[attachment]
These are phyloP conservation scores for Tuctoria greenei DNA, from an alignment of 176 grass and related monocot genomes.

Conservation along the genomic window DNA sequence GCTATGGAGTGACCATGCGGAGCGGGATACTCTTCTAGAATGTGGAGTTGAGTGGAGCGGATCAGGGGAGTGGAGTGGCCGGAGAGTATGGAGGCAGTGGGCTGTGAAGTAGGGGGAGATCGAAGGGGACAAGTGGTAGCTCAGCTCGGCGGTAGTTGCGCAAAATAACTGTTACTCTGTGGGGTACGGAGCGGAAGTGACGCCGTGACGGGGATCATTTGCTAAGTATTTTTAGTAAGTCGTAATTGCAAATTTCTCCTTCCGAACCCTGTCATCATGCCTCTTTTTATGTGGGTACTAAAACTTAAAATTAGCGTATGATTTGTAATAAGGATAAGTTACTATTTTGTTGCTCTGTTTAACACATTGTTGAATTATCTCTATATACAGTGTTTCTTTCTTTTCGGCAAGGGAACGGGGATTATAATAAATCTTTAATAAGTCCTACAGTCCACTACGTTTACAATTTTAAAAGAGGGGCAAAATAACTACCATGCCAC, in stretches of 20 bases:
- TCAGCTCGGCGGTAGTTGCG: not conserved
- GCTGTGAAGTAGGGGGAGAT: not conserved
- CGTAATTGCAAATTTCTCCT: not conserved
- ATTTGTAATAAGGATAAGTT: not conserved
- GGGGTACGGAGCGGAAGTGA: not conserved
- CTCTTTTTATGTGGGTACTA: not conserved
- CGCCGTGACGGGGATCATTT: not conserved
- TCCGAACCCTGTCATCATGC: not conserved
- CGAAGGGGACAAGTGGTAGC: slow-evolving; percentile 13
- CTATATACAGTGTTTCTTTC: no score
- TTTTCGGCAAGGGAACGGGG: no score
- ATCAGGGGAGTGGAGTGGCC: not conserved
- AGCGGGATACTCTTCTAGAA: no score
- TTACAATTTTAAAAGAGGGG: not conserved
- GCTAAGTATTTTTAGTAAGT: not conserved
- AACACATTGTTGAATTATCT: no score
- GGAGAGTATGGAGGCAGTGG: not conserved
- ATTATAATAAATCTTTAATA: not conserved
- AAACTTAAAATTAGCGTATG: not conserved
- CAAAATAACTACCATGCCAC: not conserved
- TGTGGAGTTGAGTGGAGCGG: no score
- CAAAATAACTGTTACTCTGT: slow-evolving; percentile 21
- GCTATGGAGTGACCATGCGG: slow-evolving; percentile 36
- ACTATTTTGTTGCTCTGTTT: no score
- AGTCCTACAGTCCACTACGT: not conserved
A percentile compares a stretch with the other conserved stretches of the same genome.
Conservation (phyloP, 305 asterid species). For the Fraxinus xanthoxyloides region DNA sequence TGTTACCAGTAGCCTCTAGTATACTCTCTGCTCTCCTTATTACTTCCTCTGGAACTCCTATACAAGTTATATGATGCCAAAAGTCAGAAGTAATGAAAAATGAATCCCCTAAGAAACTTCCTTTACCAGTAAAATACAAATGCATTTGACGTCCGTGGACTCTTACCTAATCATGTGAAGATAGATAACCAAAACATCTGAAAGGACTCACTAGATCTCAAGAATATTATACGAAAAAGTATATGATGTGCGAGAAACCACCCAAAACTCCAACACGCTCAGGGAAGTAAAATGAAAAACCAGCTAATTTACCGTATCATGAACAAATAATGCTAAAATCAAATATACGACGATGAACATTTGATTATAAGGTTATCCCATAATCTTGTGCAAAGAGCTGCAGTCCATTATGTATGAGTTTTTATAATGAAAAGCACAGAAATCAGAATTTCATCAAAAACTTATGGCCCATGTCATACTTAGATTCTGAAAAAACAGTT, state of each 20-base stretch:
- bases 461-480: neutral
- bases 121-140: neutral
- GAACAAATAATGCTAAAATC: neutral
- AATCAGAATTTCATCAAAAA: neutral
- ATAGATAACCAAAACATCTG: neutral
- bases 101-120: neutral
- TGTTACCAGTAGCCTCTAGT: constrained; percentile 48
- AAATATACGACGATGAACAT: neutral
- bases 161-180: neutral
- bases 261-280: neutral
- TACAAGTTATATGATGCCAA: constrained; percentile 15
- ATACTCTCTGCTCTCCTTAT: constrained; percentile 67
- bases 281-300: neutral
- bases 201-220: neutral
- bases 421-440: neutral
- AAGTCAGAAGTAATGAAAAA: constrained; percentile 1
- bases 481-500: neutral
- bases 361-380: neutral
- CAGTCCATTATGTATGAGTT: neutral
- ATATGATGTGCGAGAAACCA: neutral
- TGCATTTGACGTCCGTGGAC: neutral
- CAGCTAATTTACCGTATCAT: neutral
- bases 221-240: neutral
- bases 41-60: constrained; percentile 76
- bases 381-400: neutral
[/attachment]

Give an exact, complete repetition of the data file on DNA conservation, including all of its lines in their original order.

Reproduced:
These are phyloP conservation scores for Tuctoria greenei DNA, from an alignment of 176 grass and related monocot genomes.

Conservation along the genomic window DNA sequence GCTATGGAGTGACCATGCGGAGCGGGATACTCTTCTAGAATGTGGAGTTGAGTGGAGCGGATCAGGGGAGTGGAGTGGCCGGAGAGTATGGAGGCAGTGGGCTGTGAAGTAGGGGGAGATCGAAGGGGACAAGTGGTAGCTCAGCTCGGCGGTAGTTGCGCAAAATAACTGTTACTCTGTGGGGTACGGAGCGGAAGTGACGCCGTGACGGGGATCATTTGCTAAGTATTTTTAGTAAGTCGTAATTGCAAATTTCTCCTTCCGAACCCTGTCATCATGCCTCTTTTTATGTGGGTACTAAAACTTAAAATTAGCGTATGATTTGTAATAAGGATAAGTTACTATTTTGTTGCTCTGTTTAACACATTGTTGAATTATCTCTATATACAGTGTTTCTTTCTTTTCGGCAAGGGAACGGGGATTATAATAAATCTTTAATAAGTCCTACAGTCCACTACGTTTACAATTTTAAAAGAGGGGCAAAATAACTACCATGCCAC, in stretches of 20 bases:
- TCAGCTCGGCGGTAGTTGCG: not conserved
- GCTGTGAAGTAGGGGGAGAT: not conserved
- CGTAATTGCAAATTTCTCCT: not conserved
- ATTTGTAATAAGGATAAGTT: not conserved
- GGGGTACGGAGCGGAAGTGA: not conserved
- CTCTTTTTATGTGGGTACTA: not conserved
- CGCCGTGACGGGGATCATTT: not conserved
- TCCGAACCCTGTCATCATGC: not conserved
- CGAAGGGGACAAGTGGTAGC: slow-evolving; percentile 13
- CTATATACAGTGTTTCTTTC: no score
- TTTTCGGCAAGGGAACGGGG: no score
- ATCAGGGGAGTGGAGTGGCC: not conserved
- AGCGGGATACTCTTCTAGAA: no score
- TTACAATTTTAAAAGAGGGG: not conserved
- GCTAAGTATTTTTAGTAAGT: not conserved
- AACACATTGTTGAATTATCT: no score
- GGAGAGTATGGAGGCAGTGG: not conserved
- ATTATAATAAATCTTTAATA: not conserved
- AAACTTAAAATTAGCGTATG: not conserved
- CAAAATAACTACCATGCCAC: not conserved
- TGTGGAGTTGAGTGGAGCGG: no score
- CAAAATAACTGTTACTCTGT: slow-evolving; percentile 21
- GCTATGGAGTGACCATGCGG: slow-evolving; percentile 36
- ACTATTTTGTTGCTCTGTTT: no score
- AGTCCTACAGTCCACTACGT: not conserved
A percentile compares a stretch with the other conserved stretches of the same genome.
Conservation (phyloP, 305 asterid species). For the Fraxinus xanthoxyloides region DNA sequence TGTTACCAGTAGCCTCTAGTATACTCTCTGCTCTCCTTATTACTTCCTCTGGAACTCCTATACAAGTTATATGATGCCAAAAGTCAGAAGTAATGAAAAATGAATCCCCTAAGAAACTTCCTTTACCAGTAAAATACAAATGCATTTGACGTCCGTGGACTCTTACCTAATCATGTGAAGATAGATAACCAAAACATCTGAAAGGACTCACTAGATCTCAAGAATATTATACGAAAAAGTATATGATGTGCGAGAAACCACCCAAAACTCCAACACGCTCAGGGAAGTAAAATGAAAAACCAGCTAATTTACCGTATCATGAACAAATAATGCTAAAATCAAATATACGACGATGAACATTTGATTATAAGGTTATCCCATAATCTTGTGCAAAGAGCTGCAGTCCATTATGTATGAGTTTTTATAATGAAAAGCACAGAAATCAGAATTTCATCAAAAACTTATGGCCCATGTCATACTTAGATTCTGAAAAAACAGTT, state of each 20-base stretch:
- bases 461-480: neutral
- bases 121-140: neutral
- GAACAAATAATGCTAAAATC: neutral
- AATCAGAATTTCATCAAAAA: neutral
- ATAGATAACCAAAACATCTG: neutral
- bases 101-120: neutral
- TGTTACCAGTAGCCTCTAGT: constrained; percentile 48
- AAATATACGACGATGAACAT: neutral
- bases 161-180: neutral
- bases 261-280: neutral
- TACAAGTTATATGATGCCAA: constrained; percentile 15
- ATACTCTCTGCTCTCCTTAT: constrained; percentile 67
- bases 281-300: neutral
- bases 201-220: neutral
- bases 421-440: neutral
- AAGTCAGAAGTAATGAAAAA: constrained; percentile 1
- bases 481-500: neutral
- bases 361-380: neutral
- CAGTCCATTATGTATGAGTT: neutral
- ATATGATGTGCGAGAAACCA: neutral
- TGCATTTGACGTCCGTGGAC: neutral
- CAGCTAATTTACCGTATCAT: neutral
- bases 221-240: neutral
- bases 41-60: constrained; percentile 76
- bases 381-400: neutral